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How Hotel Chocolat became a £534m prize for Mars | Food & drink industry

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“I firmly believe that buying Rabot estate was destiny,” said Angus Thirlwell, the co-founder of Hotel Chocolat. A customer clearing out an office sent him a 1920s book about chocolate making just as he was visiting his father in the Caribbean. The book inspired Thirlwell in 2006 to buy the 101-hectare (250-acre) cocoa estate in St Lucia.

“We wanted to get close to the origins of chocolate,” he said in a company video in 2008. “It just made sense to do the opposite of everyone in the industry.”

That outsider attitude helped grow Hotel Chocolat into a retail empire stretching from Inverness in northern Scotland to Truro in Cornwall, with franchise outposts in Japan and online sales in the US. However, rebellious spirit could only get it so far: Hotel Chocolat on Thursday revealed it would be bought out by the US food and confectionery behemoth Mars, in a £534m deal.

It represents a triumph of sorts for Thirlwell and his fellow co-founder, Peter Harris. They and their family trusts still own half of the business and each founder will gain £140m apiece on completion. Thirlwell, who will stay on as chief executive, said he would re-invest in the business alongside Mars, while Harris, who is development director, will mostly cash out as he retires. Yet the sale is also an acknowledgment that going up against big business has its pitfalls.

Angus Thirlwell at desk
The co-founder and chief executive of Hotel Chocolat, Angus Thirlwell, said he will re-invest much of his windfall in the business. Photograph: Peter Nicholls/Reuters

Thirlwell has sugar in his blood: his father was a director of the ice-cream brand Mr Whippy, and he has claimed to grate chocolate over his breakfast eggs.

After dropping out of university to continue working in business on a placement year in France, Thirlwell returned to the UK. It was during a job interview that he met Harris, who would soon become his business partner.

The gap they spotted in 1987 was in mints: branded mints were a nifty marketing gimmick. Harris and Thirlwell wrapped the first batch of 20,000 from the Mint Marketing Company by hand, but they quickly realised they were on to something bigger. They founded ChocExpress in 1993 to offer chocolate over the internet, before switching the brand to Hotel Chocolat in 2003, and opening their first shop in Watford, Hertfordshire, a year later.

They were on to a winner, as customers relished more sophisticated chocolates with “more cocoa, less sugar” allied to a brand that made much of its “deep sense of fairness” towards its farmers.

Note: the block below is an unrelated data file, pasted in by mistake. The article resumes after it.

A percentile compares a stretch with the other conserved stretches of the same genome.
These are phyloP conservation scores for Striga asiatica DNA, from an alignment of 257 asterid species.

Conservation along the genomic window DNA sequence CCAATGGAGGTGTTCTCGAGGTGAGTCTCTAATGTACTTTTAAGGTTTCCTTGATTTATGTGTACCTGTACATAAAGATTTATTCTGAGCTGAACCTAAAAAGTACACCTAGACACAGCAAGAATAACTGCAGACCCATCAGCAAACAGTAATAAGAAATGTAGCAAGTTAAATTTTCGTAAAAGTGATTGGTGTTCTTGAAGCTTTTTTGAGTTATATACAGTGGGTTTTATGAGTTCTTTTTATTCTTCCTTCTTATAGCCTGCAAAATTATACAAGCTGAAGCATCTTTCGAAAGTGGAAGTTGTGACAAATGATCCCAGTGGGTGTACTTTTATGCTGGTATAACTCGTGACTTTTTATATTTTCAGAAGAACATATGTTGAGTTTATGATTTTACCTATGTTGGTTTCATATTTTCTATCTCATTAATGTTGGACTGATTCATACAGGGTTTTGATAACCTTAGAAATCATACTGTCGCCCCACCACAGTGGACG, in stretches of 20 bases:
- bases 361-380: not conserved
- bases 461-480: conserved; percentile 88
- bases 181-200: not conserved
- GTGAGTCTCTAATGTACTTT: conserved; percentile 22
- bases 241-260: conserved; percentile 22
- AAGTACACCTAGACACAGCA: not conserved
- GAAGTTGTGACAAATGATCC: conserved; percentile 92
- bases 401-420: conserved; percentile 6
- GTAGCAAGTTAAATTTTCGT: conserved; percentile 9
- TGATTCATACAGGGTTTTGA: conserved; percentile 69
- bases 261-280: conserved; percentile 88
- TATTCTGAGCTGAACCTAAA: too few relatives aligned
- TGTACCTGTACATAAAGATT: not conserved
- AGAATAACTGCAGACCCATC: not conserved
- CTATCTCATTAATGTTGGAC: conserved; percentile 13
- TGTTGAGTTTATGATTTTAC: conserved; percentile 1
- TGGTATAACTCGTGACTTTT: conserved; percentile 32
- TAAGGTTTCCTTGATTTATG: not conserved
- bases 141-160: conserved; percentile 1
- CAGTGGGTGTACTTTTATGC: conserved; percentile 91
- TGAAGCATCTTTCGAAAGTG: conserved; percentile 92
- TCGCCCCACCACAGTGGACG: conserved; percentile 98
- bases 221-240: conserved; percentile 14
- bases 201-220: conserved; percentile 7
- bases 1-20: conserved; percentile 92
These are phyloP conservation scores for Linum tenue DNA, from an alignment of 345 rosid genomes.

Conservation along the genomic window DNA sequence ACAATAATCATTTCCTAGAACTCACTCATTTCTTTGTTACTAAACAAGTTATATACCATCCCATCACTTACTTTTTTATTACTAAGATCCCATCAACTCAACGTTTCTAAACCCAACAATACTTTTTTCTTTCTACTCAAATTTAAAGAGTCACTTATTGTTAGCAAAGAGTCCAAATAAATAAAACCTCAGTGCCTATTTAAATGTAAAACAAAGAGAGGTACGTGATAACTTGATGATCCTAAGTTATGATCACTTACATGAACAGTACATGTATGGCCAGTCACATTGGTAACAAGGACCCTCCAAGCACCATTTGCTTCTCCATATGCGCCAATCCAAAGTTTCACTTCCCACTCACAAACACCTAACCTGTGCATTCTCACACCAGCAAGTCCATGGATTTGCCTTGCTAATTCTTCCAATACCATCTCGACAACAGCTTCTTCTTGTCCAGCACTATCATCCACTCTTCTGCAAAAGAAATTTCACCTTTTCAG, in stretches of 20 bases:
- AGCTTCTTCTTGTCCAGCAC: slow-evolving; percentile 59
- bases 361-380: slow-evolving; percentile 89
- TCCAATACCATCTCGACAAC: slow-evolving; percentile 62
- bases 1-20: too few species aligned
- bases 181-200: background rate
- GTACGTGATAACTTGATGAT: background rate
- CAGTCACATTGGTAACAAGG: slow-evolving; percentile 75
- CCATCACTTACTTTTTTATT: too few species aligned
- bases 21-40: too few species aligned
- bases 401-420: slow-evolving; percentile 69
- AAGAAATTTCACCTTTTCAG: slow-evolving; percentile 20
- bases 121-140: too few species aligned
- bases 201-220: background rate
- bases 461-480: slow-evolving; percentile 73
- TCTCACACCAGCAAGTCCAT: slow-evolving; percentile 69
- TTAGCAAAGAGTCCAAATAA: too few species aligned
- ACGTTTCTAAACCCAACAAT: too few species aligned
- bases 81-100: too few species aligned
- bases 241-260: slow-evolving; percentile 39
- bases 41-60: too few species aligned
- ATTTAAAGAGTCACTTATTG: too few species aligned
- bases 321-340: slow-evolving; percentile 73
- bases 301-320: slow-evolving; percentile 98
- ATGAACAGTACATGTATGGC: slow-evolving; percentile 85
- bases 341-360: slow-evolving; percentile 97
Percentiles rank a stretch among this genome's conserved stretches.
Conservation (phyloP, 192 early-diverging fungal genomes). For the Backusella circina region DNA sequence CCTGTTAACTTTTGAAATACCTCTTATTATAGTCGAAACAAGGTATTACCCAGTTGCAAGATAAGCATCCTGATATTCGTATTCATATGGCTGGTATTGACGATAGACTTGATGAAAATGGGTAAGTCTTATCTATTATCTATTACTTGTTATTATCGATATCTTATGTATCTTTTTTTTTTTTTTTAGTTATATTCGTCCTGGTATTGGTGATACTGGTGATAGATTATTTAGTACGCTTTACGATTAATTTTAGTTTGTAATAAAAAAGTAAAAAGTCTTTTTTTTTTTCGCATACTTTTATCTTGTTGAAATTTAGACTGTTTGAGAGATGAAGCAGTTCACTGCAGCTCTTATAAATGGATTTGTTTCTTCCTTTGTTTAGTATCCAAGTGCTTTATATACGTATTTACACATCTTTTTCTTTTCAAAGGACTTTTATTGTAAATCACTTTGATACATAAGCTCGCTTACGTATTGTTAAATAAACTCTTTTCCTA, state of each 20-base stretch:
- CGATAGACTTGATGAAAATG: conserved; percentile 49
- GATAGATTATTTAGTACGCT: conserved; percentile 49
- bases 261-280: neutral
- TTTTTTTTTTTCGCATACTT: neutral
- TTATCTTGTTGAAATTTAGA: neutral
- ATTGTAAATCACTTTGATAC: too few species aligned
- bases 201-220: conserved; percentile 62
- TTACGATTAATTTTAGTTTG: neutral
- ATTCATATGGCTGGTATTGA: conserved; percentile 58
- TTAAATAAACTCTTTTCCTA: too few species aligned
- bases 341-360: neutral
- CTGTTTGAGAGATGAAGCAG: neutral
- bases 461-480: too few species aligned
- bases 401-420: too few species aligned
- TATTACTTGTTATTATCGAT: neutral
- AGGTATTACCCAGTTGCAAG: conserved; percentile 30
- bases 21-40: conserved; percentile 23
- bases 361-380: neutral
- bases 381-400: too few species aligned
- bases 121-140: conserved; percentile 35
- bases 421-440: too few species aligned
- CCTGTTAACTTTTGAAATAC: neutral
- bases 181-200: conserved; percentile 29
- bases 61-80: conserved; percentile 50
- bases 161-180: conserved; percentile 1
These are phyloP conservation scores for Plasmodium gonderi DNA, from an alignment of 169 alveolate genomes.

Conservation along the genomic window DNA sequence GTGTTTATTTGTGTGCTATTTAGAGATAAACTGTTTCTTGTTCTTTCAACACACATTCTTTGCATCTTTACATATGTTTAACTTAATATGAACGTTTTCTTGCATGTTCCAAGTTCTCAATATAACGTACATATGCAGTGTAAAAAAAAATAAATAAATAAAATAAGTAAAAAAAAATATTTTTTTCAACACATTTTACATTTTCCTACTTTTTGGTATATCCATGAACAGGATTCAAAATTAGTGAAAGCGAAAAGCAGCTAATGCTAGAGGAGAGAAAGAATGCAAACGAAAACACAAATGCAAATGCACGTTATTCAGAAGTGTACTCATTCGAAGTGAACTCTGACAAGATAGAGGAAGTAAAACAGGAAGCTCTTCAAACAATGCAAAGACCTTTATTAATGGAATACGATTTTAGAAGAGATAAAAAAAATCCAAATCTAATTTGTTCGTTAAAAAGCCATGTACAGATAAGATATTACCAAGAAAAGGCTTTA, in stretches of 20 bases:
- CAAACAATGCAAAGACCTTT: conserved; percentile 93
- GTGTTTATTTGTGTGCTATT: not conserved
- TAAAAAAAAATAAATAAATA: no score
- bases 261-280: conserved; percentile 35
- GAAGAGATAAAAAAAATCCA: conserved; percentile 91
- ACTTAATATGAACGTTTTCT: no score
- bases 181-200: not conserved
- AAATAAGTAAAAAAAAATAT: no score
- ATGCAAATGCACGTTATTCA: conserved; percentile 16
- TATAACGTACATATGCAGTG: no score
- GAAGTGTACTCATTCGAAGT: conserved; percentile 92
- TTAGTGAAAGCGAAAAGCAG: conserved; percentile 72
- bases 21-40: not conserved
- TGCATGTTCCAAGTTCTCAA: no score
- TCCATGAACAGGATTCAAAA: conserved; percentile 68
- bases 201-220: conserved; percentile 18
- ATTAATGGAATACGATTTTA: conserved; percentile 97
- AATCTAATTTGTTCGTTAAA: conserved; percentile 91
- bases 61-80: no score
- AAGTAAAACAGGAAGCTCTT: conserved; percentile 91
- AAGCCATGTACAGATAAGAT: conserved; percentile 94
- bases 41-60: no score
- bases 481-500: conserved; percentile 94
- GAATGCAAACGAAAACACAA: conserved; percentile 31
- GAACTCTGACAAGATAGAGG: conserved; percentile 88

In 2010, the company opened its first cafe, followed by a luxury hotel in St Lucia, helped by “chocolate bonds” that paid their lenders in assortments of truffles, pralines and cherry liqueurs.

The stores became familiar on UK high streets even as other British chocolate brands such as Cadbury and Thorntons fell into foreign ownership. In an 2016 interview with the Guardian, Thirlwell said “supermarket chocolate had become boring and rubbish quality” – and much too sugary.

His new bosses, the makers of Mars bars (60g of sugar per 100g), Snickers (45g), Bounty (48g) and Galaxy (55g), clearly will not agree with that assessment, but the Hotel Chocolat brand fills a gap for the US company at the more expensive end of the market in a period when luxury businesses have proved resilient.

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There may be other changes afoot. Hotel Chocolat celebrated the history of its Rabot estate with a line of beauty brands named Rabot 1745 and a chocolate themed restaurant of the same name, serving dishes such as guinea fowl with nib-infused organic milk yoghurt that left the Guardian’s reviewer “as queasy as if I’d necked a family-sized Galaxy selection box”.

A chocolate mixing machine in factory
A chocolate mixing machine at Hotel Chocolat’s factory in Huntingdon, Cambridgeshire. Photograph: Antonio Zazueta Olmos/Antonio Olmos

That brand may warrant a close look from Mars’s marketing department (already stinging from criticism of racial stereotyping of Uncle Ben’s, now just Ben’s rice): 1745 is a reference to the founding date of what Hotel Chocolat in 2020 euphemistically described as a “sugar farm” – a plantation using slave labour. University College London’s Legacies of British Slavery database records a claim worth £1,299, four shillings and sixpence from 1838, when the UK decided to compensate owners of enslaved people for their lost property – in this case 46 humans. Hotel Chocolat’s website says its treatment of farmers on the same plantation sets it apart from the rest of the industry.

Big chocolate’s strength is ruthless efficiency at getting products to customers. That became Hotel Chocolat’s stumbling block in recent years as it aimed for an ambitious expansion into the US and Japan, Thirlwell acknowledged to reporters on Thursday.

“There was huge appeal” with regards taste and pricing for foreign customers, he said, but the problem was “manufacturing, distribution, and the behind-the-scenes things” that customers did not see. The mighty Mars machine will now swing behind the British upstart.

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